Business Owners, especially Small Business Owners, wear many hats: Owner, Manager, Human Resources, CFO, Bookkeeping, Sales, Recruitment, and more. Finding the time to connect with employees is tough, especially in businesses that are “Essential” during the COVID-19 pandemic like Contruction & Trades, Veterinary, and more. These busy Business Owners are going through similar challenges right now: connecting with employees, and taking the time to do so.

Why should you connect personally with your employees? It is critical to the performance of your business. According to a Gallup study, businesses with high employee engagement have a 21% higher profit. They also have a 59% lower turnover, which we know can get very costly. Would you like to have a 21% higher profit? We would too. Besides the financial implications, Business Owners who take the time to slow down in order to speed up are the ones that are the happiest overall with their role.

Here’s 3 easy steps that you can take to increase your connection with your employees:


The simplest step is to make the time to say hello. Sounds easy, right? Often times though, there are a million factors that contribute to the Business Owner just not making the time to do this simple act. Ask how their day is going. And mean it. Genuine care for employees is one of the 3 keys to building trust. Earned trust ensures that employees will do the right thing for the company, for the owner, and for themselves without being asked.

Keep your own personality profile in mind. If you are a natural introvert, particularly the high “C” on the DISC behavior profile, relationships and connection with people is not something that happens easily, nor is it generally a priority to you. But not everyone on your team is a high “C”. Utilize the Platinum Rule: treat people how they want to be treated.

Take the long way to your office each morning and when you go to lunch. Take the time to walk through every department daily, if not multiple times a day. Be a visible leader that people want to work for.


Put the time to connect with your employees on the calendar. During this time that is scheduled, whether it’s with one person at a time, or a small group of 3-4, don’t have a business-related agenda. This might be a lunch, drinks for happy hour, or just a coffee. Treat your employee to a time where they can talk about what is going on in their lives outside of work. Ask about their family, children, or pets. Find some common ground. Make a goal to connect with one employee or small group per week, or 52 in a year. It will make a huge difference in your employee engagement. Have less than 52 employees? Take each of them to lunch twice!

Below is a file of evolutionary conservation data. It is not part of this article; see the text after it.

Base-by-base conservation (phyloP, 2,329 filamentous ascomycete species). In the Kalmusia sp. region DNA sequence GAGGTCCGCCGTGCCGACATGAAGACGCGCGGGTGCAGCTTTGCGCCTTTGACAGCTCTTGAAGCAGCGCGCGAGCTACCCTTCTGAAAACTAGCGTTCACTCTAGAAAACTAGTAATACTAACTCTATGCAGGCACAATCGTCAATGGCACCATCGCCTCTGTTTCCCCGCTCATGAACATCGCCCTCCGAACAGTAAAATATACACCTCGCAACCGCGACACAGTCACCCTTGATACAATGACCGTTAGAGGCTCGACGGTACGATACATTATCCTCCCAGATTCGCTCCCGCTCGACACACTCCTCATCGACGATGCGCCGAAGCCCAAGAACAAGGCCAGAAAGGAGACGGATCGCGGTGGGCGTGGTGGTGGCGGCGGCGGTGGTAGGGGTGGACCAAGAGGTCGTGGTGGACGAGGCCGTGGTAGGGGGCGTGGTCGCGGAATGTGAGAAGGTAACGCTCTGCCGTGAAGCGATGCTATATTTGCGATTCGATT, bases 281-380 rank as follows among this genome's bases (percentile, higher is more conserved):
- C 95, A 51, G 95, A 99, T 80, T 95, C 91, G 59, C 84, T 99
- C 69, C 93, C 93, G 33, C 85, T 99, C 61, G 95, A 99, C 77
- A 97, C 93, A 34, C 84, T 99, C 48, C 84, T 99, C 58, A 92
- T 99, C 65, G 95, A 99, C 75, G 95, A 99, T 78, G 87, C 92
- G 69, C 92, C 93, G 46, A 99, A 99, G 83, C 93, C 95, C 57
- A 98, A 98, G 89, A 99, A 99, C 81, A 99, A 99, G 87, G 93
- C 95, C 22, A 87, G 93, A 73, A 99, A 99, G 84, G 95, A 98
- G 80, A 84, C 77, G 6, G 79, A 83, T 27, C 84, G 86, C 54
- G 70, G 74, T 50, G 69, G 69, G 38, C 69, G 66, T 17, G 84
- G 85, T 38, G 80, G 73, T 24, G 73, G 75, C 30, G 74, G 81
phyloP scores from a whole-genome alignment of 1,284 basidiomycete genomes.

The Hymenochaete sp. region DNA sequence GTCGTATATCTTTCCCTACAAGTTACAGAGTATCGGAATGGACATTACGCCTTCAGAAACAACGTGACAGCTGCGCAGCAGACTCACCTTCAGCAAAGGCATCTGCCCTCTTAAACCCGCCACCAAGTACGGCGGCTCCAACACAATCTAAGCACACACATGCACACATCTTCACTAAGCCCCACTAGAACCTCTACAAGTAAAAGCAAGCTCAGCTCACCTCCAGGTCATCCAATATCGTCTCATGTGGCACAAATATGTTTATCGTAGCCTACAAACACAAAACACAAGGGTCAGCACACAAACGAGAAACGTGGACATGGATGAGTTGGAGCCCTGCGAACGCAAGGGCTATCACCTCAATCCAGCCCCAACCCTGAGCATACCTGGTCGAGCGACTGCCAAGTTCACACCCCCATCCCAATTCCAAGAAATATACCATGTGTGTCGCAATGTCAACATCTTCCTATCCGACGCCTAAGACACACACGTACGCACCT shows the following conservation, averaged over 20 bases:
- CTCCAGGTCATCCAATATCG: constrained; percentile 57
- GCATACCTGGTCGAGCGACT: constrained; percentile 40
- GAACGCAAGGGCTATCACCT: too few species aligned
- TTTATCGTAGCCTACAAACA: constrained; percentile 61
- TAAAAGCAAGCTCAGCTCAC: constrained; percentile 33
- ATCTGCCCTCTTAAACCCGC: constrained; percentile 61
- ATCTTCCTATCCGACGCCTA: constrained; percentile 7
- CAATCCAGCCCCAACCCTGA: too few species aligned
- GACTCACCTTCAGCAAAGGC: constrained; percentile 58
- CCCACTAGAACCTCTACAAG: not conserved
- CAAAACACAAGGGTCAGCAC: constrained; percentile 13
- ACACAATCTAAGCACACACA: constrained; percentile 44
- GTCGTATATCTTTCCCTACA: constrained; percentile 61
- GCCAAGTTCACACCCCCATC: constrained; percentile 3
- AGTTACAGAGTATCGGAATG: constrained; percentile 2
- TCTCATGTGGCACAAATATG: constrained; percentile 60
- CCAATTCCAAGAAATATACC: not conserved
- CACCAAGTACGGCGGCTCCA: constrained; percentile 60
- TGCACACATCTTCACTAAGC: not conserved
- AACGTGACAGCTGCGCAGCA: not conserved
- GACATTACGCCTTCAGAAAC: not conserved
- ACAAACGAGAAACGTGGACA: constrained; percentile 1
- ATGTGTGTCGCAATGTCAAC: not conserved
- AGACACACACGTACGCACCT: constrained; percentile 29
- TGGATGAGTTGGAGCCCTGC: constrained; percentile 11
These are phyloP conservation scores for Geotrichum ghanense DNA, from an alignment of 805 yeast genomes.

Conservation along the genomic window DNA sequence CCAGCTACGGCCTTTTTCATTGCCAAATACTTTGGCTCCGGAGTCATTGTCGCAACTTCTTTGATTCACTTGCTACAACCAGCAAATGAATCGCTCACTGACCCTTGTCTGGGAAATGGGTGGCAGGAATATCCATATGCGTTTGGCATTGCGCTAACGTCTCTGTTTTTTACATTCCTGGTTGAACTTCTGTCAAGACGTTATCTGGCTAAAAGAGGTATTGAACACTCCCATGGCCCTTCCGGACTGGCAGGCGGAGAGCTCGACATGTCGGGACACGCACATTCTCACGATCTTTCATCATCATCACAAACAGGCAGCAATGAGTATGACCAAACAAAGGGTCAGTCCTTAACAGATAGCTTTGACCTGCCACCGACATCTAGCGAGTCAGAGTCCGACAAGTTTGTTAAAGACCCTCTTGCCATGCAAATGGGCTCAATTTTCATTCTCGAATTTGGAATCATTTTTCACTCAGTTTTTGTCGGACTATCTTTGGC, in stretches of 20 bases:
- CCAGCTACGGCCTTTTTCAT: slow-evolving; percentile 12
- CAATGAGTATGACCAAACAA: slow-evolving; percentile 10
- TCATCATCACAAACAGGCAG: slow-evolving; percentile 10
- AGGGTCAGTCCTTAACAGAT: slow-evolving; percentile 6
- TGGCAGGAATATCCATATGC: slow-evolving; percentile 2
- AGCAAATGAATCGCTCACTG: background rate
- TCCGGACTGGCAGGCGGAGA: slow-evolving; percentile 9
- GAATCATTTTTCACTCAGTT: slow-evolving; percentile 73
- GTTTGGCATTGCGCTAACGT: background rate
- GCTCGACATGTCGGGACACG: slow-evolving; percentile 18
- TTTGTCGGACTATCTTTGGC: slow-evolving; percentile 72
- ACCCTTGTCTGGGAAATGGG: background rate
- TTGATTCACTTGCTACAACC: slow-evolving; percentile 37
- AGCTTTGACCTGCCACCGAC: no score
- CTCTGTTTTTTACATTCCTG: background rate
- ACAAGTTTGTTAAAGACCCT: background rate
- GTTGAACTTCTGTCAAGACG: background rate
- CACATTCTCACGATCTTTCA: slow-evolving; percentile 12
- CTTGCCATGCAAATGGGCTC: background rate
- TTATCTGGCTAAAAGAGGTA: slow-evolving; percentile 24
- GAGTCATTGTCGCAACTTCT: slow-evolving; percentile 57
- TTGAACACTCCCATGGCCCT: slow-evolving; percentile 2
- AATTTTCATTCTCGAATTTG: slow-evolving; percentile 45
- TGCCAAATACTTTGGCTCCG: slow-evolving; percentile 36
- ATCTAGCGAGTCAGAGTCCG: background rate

Get to know each employee’s hopes and dreams for their career. In a larger business, the supervisors can take on the Development Plan, but an overall picture of the talent that is in the organization is a great way to grow. Do you have employees who would like to be supervisors? Those people would be great candidates for leadership coaching, even before there is a role for them. Be constantly hiring to be able to grow quickly.

Don’t be quick to judge or discount someone who wants to stay in their current role. Someone who is happy in their current role may want to improve a skill, get better at an aspect of their current role, or learn entirely new skills as the business grows and innovates. An employee who is unwilling to learn and grow, however, may not be a great fit for an organization that is on the move.

Write down their development plan. Spell out what skills the employee needs to learn in order to reach their goals. Do they need to be a better estimator in order to be a project manager? Are they interested in design and are lacking the training? Are they interested in moving from a receptionist to a veterinary technician? These are all things to discuss and know about your team.


A healthy relationship with the leadership in your company can make or break not only the employee engagement, but can hit your bottom line. It doesn’t have to be this way. Taking just a few minutes every day, one lunch a week, and an annual development meeting can be the game changer.


Need help developing a plan for your team culture? Want to have a 21% increase in profits? Schedule your no-cost, no-obligation business analysis today.

About the author,

Director of Marketing, ActionCOACH Columbus

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